Prediction and choice: Happy Feet
As it should have been.
BEST FOREIGN LANGUAGE FILM
This is another competitive field, but I still place Pan's Labyrinth above the rest. As it's also the highest-grossing Spanish-language release in this country I think attention must be paid. An Oscars where Scorsese, Miller, and Guillermo Del Toro walk away with Oscars is not a bad thing.
Prediction and choice: Pan's Labyrinth
Let's amend that: An Oscars where Scorsese and Miller walk away with Oscars is not a bad thing. And I'll remind you of a comment I made elsewhere about Lives of Others, that it was "just sentimental enough to win the Oscar." Indeed. That Pan's Labyrinth, which really upset my scoring totals applecart, faded here indicates, once again, that the Academy just cannot fully commit to fantasy filmmaking.
BEST ORIGINAL SONG
With no less than three nominees from Dreamgirls, you can predict that either one will win, or they'll cancel each other out. I suspect the former and think that Beyonce's big number, "Listen," will grab the gold.
Prediction and choice: "Listen"
Wrong again. I like Melissa Etheridge, but this is a tired breast-beater and tree-hugger.
BEST ORIGINAL SCORE
The best score I heard all last year was Alexandre Desplat's sublime, Satie-inspired work for The Painted Veil. Naturally, it wasn't nominated. But I think voters will hail his compositions from The Queen instead. None of these really stood out, with The Good German and Notes on a Scandal rather obvious scores.
Prediction and choice: The Queen
A yawner of a category, with the same plaintive plinking that won Oscar gold last year doing so again.
BEST FILM EDITING
In a perfect world, the cinematography and the editing of Children of Men would be considered in tandem; the cinematography for its long, unbroken, exquisite tracking shots, and the editing for demarcating them just so. But I have a feeling the clumsy, sentimental transitions in the multi-story Babel will win the day and to hell with subtlety.
Choice: Children of Men
Good on Thelma Schoonmaker for beating Babel; my bad for choosing Children of Men.
Children of Men had everyone talking, and that should last through tomorrow night. And Emmanuel Lubezki ("Chivo") is a nice guy.
Prediction and choice: Children of Men
By far the evening's biggest upset. The Academy really doesn't go the ASC's way. Not that Pan's Labyrinth isn't well-shot but Chivo's achievement is just so much stronger. I feel for him.
BEST ART DIRECTION
BEST COSTUME DESIGN
BEST SOUND MIXING
I'm either going to be very lazy, very arrogant, or very dumb, but I predict a Dreamgirls sweep in all three of these categories, and deservedly so; all three elements help convey the story through changing times and moods. But in costumes I do favor The Devil Wears Prada, for very sharply defining the characters.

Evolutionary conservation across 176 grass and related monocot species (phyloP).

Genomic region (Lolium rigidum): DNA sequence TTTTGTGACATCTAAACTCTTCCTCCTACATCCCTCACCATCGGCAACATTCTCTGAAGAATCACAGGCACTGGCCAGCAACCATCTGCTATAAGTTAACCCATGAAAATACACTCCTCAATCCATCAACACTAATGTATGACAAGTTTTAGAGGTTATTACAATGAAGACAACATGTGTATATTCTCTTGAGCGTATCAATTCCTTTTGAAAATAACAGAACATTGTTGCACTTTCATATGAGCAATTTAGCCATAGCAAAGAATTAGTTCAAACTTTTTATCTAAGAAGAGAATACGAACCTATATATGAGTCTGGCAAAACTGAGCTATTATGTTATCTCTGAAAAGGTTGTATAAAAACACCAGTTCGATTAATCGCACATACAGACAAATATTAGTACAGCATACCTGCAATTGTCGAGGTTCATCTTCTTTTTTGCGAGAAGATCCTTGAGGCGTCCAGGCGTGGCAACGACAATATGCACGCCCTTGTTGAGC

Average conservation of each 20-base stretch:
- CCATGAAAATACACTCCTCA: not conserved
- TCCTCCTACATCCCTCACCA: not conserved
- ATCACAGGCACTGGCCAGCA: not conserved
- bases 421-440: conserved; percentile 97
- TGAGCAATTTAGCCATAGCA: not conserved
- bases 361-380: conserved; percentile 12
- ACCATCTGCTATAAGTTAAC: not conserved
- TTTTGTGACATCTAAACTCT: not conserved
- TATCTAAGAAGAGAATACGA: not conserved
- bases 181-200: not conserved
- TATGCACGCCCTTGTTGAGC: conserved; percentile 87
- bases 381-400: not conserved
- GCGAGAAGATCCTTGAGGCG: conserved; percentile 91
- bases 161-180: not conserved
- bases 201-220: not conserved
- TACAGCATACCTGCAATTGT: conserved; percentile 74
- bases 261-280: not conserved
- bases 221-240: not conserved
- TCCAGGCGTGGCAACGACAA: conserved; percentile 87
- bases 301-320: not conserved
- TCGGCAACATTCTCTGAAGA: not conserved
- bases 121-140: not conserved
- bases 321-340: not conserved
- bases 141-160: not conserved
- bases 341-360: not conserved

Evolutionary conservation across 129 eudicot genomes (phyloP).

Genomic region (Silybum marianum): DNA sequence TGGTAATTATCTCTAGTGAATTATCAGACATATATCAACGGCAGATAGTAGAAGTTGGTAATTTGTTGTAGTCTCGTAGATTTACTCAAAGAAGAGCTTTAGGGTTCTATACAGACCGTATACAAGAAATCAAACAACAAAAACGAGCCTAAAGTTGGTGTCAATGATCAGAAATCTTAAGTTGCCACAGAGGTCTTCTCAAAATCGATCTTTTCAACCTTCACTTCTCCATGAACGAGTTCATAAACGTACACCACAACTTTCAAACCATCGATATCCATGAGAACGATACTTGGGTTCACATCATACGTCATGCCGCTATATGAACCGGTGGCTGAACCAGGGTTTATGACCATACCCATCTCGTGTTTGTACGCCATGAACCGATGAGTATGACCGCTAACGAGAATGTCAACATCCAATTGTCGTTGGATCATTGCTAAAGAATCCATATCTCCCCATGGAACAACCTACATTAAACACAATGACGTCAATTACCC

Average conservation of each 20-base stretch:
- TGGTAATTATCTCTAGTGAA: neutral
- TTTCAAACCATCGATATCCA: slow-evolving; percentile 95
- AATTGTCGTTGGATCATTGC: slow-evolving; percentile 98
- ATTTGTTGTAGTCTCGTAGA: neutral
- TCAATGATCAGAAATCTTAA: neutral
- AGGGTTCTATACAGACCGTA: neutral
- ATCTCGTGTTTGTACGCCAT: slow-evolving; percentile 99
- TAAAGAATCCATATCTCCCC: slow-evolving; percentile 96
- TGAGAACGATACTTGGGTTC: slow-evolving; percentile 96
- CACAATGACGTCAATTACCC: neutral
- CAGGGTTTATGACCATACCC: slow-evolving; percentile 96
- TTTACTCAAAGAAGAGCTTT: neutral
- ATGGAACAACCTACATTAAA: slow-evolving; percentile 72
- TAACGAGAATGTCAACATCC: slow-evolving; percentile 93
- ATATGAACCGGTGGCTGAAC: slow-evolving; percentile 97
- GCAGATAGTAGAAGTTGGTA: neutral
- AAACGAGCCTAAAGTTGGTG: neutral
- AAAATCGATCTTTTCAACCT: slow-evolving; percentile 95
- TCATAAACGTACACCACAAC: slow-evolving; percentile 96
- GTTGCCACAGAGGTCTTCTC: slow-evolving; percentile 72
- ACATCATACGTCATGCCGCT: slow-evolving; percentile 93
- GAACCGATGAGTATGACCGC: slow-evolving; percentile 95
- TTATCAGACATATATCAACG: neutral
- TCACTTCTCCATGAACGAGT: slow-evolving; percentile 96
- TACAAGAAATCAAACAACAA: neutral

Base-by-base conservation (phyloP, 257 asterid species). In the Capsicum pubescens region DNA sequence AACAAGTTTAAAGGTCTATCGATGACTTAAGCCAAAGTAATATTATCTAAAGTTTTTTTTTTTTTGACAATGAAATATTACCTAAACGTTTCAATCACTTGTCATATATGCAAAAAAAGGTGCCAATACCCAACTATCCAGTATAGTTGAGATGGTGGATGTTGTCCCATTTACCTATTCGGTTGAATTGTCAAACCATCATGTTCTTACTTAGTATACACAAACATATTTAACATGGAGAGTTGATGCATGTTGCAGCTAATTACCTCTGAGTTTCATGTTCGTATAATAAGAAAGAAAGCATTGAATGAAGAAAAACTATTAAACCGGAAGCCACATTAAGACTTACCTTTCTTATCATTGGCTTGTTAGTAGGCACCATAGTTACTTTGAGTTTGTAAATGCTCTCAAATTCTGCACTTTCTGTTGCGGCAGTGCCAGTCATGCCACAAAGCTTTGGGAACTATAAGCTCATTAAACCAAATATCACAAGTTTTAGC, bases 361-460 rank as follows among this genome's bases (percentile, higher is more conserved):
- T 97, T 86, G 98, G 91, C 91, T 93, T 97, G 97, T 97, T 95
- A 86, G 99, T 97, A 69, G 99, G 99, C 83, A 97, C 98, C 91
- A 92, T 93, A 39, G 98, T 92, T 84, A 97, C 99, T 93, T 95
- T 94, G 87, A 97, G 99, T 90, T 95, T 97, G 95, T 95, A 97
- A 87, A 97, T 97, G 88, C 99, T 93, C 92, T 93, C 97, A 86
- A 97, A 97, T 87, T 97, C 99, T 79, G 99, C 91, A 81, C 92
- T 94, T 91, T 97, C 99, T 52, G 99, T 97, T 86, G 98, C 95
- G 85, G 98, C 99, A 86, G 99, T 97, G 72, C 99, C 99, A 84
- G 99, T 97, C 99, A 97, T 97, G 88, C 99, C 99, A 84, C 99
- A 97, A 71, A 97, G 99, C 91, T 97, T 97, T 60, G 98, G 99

Predictions and two choices: Dreamgirls
Costume design choice: The Devil Wears Prada
Another ship that failed to come in, save for Sound Mixing. But I'm still comfortable with having made that choice.
BEST SOUND EDITING
With the same two nominees up for Flags of Our Fathers and Letters from Iwo Jima, I figure they'll score with the more acclaimed Letters, which is more subtly edited than the other choices. They're just loud and/or tend toward bombast, like most nominees in the sound categories.
Prediction and choice: Letters from Iwo Jima
An easy win for the fantasy-laden Pan's Labyrinth. Apocalypto? Click? Click? Get real.
Prediction and choice: Pan's Labyrinth
BEST VISUAL EFFECTS
Another cakewalk, for Davy Jones' octo-face and the Kraken in Pirates of the Caribbean: Dead Man's Chest. Poseidon is another inexplicable nominee.
Prediction and choice: Pirates of the Caribbean: Dead Man's Chest
BEST DOCUMENTARY FEATURE:
If you really think lefty Hollywood won't give Al Gore a crack at the podium, you've got another think coming. Another easy call, for An Inconvenient Truth, which I didn't see. But I doubt it has half the artistry of the beautifully made and moving Iraq in Fragments.
Prediction: An Inconvenient Truth
Choice: Iraq in Fragments
The Al and Leo banter was cute.
Lest we think this is too easy, it's the final three categories, which go unremarked upon in most Oscar roundups, that tend to throw everyone off. Best Documentary Shorts tend to favor hot-button topics. My Oscar-watching friends see the Best Animated Shorts and Best Live Action Shorts programs, but as they will attest that doesn't really help. These categories work in mysterious ways and cost valued points. The New York Times is as good a resource as any, and a couple of other publications are breaking the same way, so I'm going to predict The Blood of Yingzhou District for Documentary Short (AIDS in China), The Little Matchgirl for Animated Short, and Binta and the Great Idea (Africa-themed) for Live Action Short. Not having seen any of these, I have no choices, just guesses. But I hear some are on YouTube, an ideal venue for them.
That's what I get for trusting the Times' "Bagger." Only one was in the bag, and that was my own inclination. My friends say none were outstanding.
Our tie-breaking question this year is, "How many winners will thank God?" My answer is, four. I pray that I'm right.
Half-right. Just two: Hudson and Whitaker. And that was the Oscars that was.